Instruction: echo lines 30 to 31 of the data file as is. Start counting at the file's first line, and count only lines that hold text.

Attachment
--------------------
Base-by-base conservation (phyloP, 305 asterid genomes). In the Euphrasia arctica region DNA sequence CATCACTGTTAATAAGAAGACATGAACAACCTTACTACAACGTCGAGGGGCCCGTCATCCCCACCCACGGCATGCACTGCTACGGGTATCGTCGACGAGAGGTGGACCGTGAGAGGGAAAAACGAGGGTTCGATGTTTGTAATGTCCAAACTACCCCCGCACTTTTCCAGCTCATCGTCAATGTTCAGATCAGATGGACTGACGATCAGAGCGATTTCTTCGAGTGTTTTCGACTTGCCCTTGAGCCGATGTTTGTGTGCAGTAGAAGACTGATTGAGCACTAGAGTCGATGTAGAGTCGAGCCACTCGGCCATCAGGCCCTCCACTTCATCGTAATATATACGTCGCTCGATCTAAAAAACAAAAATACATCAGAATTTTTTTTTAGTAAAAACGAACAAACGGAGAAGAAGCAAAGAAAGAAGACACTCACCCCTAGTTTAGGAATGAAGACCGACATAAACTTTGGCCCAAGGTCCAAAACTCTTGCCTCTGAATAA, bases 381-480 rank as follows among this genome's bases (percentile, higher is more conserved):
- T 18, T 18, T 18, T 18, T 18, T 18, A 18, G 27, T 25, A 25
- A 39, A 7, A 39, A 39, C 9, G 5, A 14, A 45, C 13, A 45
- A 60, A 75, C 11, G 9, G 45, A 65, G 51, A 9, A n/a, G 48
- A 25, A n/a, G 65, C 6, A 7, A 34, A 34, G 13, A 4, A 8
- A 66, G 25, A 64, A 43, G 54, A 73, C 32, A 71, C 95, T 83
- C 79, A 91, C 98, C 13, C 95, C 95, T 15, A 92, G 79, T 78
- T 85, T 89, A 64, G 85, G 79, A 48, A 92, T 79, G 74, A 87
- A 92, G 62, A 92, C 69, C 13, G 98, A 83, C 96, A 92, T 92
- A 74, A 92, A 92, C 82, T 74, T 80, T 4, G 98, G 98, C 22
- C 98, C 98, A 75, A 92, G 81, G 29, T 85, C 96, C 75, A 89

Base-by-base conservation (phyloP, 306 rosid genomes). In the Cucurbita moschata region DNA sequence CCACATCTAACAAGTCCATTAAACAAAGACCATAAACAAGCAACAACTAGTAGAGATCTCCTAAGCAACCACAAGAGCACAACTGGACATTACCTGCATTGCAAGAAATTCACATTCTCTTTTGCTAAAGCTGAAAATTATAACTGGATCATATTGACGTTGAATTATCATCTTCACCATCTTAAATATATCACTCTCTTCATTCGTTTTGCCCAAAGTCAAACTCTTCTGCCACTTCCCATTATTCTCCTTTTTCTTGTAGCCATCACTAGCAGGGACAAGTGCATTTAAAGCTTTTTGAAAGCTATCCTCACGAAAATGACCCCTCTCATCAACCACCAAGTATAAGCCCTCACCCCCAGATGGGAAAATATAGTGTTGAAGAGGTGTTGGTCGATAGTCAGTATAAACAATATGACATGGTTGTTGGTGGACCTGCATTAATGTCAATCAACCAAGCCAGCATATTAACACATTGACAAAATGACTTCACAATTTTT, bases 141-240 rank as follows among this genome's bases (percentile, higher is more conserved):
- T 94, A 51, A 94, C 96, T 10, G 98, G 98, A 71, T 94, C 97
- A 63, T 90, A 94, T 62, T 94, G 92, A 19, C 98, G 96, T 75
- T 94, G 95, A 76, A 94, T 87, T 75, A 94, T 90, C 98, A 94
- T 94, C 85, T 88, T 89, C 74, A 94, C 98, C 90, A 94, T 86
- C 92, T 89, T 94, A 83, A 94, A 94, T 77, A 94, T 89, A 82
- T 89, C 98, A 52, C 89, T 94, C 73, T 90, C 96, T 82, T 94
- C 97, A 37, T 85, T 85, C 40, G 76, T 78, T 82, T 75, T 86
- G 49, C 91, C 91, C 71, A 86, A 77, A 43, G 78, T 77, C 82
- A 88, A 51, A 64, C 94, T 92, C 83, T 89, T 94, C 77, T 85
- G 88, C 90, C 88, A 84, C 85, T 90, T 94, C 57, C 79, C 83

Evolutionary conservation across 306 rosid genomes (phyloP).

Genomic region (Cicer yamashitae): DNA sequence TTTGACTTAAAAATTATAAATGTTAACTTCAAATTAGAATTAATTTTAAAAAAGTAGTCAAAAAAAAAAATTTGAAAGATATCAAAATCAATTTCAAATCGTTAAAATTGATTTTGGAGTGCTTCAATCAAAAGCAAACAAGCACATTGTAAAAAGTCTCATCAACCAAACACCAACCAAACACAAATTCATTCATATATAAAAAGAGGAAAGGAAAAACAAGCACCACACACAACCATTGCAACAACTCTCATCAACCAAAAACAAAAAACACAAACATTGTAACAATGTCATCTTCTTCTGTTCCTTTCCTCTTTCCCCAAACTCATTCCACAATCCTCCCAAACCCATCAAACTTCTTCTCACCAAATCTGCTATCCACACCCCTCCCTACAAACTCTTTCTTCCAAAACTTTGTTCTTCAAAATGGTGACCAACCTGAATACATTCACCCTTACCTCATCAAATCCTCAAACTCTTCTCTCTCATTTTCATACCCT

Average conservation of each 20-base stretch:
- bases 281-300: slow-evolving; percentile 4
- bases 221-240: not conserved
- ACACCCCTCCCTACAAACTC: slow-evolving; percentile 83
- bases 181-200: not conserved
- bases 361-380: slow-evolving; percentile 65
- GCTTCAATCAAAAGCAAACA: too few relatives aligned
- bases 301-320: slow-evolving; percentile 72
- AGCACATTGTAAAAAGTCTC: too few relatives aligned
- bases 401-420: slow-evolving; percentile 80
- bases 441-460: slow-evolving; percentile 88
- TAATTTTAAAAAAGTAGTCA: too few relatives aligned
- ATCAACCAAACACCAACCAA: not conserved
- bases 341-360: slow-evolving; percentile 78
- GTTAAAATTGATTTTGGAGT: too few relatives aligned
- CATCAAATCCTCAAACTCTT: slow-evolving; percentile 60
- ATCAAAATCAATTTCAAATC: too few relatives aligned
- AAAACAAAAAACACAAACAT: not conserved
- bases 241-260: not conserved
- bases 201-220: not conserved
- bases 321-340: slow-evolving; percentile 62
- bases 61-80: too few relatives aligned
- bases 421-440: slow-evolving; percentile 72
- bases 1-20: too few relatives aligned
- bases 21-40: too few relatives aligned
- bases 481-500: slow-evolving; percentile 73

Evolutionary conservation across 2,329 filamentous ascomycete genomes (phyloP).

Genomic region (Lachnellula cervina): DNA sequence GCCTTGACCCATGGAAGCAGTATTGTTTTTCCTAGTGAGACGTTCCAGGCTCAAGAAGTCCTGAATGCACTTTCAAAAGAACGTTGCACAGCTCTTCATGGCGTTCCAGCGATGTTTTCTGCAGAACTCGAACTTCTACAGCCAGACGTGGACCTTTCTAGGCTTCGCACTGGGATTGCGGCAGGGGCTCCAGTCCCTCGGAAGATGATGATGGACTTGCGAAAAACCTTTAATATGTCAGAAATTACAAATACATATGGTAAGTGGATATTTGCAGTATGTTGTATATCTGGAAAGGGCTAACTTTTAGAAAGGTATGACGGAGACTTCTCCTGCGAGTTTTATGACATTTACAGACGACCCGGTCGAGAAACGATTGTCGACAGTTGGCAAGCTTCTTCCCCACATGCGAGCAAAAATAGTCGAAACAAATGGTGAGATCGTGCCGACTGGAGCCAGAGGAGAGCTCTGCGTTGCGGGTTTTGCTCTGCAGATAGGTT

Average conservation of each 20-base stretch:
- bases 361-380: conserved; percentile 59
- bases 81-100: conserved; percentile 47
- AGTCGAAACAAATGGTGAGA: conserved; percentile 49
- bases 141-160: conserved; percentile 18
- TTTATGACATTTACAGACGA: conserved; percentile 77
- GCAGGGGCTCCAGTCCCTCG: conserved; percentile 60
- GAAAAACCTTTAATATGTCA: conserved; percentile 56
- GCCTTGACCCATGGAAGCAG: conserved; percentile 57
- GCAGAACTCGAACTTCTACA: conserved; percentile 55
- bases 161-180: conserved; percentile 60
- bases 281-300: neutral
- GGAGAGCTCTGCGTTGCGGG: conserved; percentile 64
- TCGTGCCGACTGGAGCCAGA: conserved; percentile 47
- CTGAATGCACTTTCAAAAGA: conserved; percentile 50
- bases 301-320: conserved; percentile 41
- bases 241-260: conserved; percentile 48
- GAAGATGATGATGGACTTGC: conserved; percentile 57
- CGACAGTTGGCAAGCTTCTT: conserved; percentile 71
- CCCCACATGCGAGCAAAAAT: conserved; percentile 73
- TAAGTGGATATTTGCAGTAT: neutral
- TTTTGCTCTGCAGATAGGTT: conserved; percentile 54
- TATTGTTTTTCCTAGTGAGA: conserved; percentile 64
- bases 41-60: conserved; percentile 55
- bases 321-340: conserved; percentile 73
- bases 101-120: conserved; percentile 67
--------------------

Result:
- bases 361-380: slow-evolving; percentile 65
- GCTTCAATCAAAAGCAAACA: too few relatives aligned